Real poverty is ignorance

Pie chart on a stock chart with a budget

Guest Post:

I’m sure I’m not the only one who is tired of hearing about ‘poverdy.’ There will be many of us who have dealt with a really tough time in our lives. The way that you deal with it dictates how you come through it. Taking responsibility is probably ‘number one’, followed by hard work and careful budgeting.

In my view, poverty is generally more a state of mind rather than the state of one’s bank balance but, unfortunately, everything seems to be measured in money terms these days. It certainly applies to the government’s attitude…  ‘Having a hard time?  Right, here’s some more money’, when it should be ‘Having a hard time? Right, let’s look at how you are spending your money. Let’s put some conditions in place, conditions that must be adhered to’.

I would say something like, ‘ We would like to assist you through this tough time. We are prepared to give you $ xxx a week as a benefit and, in return, we will expect you to remain sober, feed and clothe your children, make sure that they get plenty of sleep and regularly attend school’. Make it a contract rather than just a hand-out.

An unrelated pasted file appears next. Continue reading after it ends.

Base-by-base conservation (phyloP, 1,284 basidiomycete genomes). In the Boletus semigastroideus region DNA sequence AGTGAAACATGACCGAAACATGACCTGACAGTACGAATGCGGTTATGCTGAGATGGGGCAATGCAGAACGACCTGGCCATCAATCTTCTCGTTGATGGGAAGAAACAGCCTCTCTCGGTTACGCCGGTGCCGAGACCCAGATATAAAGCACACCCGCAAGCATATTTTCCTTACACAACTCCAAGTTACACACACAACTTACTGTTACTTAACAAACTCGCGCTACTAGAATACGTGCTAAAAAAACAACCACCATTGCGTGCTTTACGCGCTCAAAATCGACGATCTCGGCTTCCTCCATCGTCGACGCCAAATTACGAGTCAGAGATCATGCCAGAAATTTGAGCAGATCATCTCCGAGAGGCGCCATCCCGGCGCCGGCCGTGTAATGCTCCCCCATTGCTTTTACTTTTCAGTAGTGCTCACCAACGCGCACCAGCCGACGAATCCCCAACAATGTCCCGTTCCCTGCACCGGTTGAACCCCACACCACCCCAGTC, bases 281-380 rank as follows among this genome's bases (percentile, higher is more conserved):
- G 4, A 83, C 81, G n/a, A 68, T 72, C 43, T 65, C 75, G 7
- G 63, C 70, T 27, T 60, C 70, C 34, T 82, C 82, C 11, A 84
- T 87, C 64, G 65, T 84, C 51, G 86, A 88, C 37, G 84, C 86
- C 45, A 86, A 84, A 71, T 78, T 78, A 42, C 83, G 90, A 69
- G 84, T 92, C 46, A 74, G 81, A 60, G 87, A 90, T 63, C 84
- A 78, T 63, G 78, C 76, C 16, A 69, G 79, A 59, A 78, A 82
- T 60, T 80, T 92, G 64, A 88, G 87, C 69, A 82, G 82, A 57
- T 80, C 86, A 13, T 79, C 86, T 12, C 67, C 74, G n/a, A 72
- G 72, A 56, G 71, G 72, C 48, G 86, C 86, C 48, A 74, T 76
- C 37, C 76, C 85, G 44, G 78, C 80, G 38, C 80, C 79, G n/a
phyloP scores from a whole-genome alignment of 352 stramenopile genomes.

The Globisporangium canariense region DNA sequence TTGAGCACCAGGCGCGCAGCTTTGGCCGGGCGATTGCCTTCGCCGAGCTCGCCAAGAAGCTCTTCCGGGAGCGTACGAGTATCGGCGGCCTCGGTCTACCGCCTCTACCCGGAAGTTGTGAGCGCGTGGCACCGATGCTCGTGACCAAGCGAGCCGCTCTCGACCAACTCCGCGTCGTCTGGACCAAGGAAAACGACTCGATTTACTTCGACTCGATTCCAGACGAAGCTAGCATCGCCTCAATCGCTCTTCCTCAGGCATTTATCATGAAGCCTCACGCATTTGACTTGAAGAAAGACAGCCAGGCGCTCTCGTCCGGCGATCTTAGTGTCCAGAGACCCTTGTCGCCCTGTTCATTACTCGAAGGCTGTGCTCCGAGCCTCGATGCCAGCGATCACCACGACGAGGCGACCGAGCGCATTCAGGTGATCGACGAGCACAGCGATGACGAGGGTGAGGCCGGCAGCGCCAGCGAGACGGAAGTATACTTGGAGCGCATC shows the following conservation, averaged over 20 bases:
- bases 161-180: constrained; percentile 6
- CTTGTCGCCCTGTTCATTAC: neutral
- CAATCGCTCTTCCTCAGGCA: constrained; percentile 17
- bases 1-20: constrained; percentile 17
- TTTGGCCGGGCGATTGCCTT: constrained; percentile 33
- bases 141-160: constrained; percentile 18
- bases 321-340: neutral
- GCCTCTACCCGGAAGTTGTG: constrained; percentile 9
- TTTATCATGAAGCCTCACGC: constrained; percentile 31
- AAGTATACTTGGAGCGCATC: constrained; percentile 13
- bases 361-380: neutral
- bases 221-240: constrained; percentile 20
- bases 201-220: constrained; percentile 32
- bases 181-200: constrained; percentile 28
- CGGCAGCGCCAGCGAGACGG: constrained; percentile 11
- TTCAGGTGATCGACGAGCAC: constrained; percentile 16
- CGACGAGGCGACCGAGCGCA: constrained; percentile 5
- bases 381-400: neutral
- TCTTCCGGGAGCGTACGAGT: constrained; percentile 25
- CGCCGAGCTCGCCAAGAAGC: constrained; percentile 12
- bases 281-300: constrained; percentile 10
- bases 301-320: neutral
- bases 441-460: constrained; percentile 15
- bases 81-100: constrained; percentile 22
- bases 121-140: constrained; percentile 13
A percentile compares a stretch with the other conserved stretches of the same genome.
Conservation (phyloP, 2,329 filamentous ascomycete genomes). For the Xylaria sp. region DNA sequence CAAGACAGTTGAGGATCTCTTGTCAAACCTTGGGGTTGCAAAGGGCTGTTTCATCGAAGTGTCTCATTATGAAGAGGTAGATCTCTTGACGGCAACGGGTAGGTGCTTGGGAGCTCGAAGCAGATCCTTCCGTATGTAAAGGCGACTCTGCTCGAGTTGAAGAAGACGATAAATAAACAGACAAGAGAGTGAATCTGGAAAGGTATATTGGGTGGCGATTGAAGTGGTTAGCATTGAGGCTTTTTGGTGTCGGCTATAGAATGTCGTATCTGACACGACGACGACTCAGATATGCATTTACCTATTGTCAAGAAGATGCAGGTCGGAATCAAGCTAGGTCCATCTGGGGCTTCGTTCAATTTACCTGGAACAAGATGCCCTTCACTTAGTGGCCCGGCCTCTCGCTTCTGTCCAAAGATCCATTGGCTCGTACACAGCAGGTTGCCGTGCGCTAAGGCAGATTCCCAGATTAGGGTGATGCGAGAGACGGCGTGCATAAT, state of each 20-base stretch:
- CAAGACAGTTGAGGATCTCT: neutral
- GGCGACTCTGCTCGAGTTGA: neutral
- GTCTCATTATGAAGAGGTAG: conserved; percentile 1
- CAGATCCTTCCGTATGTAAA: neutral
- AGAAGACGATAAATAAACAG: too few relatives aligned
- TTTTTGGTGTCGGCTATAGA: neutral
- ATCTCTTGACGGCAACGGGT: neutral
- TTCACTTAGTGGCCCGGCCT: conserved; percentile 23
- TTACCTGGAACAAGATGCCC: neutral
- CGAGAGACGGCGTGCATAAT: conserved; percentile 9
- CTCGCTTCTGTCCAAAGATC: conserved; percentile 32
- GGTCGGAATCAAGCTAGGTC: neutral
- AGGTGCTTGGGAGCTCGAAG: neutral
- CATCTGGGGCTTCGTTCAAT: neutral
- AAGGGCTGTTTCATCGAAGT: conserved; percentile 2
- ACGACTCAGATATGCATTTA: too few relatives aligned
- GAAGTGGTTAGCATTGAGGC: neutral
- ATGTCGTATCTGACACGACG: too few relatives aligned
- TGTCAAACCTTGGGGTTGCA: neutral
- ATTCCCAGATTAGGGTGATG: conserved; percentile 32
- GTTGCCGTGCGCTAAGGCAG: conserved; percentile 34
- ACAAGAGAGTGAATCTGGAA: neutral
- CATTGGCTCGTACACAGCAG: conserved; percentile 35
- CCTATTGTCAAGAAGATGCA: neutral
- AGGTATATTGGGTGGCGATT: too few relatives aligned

I also would insist on a reliable contraceptive and I’m not talking about just ‘keeping your knees together’.  Mindful of the fact that many of these young beneficiaries have not been taught by their mothers how to run a household and care properly for children, I would provide a mentor to teach the essentials of home care.

It is impossible to expect a person’s behaviour to change until their attitude has changed and to change attitude, they must want to live a more disciplined, productive life. They must want a better life for their children. They must also want to achieve a better life for themselves.

We need to have expectations of them and we need to have firm rules in place. We need to reward if our expectations are met. It’s not rocket science. It’s common sense.

When Paula Bennett was the minister in charge of welfare, she provided mentors for the young single mothers who chose to keep their babies, a positive and successful move, I’m told.

I have just come across a relevant quote:

Real wealth is happiness, not fortune. Real poverty is ignorance, not being penniless.

by The Blonde

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A guest post submitted to Whaleoil and edited by Whaleoil staff.

Guest Post content does not necessarily reflect the views of the site or its editor. Guest Post content is offered for discussion and for alternative points of view.